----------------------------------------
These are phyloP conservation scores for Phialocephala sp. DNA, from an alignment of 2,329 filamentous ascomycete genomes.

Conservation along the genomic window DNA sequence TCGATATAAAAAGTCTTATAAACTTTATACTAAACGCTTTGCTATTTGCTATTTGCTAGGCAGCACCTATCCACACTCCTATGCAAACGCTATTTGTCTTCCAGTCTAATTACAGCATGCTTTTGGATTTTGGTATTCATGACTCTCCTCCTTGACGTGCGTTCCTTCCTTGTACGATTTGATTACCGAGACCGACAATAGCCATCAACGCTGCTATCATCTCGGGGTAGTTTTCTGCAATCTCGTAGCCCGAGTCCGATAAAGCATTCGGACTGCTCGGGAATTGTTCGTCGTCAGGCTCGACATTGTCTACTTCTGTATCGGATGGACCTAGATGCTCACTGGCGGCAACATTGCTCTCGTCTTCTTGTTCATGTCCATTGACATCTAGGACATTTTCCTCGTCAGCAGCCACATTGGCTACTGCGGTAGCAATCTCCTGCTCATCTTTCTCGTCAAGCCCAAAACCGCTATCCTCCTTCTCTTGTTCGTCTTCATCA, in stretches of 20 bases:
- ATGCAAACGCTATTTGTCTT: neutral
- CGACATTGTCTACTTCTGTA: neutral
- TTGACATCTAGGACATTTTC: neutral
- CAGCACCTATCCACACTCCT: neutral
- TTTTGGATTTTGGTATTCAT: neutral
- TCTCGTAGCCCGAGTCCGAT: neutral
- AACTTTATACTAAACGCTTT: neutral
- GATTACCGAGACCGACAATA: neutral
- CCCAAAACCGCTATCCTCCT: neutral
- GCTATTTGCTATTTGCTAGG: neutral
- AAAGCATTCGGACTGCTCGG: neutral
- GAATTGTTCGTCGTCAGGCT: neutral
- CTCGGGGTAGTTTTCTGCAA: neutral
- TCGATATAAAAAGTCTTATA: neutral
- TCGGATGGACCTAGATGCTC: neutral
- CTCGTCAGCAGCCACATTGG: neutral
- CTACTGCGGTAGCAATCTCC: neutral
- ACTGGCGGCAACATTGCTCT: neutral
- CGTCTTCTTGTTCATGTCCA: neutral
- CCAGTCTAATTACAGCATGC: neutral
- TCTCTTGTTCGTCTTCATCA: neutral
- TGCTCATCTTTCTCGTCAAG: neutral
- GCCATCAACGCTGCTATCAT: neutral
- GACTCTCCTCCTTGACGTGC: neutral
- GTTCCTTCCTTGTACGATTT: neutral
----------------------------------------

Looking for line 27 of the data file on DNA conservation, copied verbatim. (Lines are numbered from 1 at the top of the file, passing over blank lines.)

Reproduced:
- GTTCCTTCCTTGTACGATTT: neutral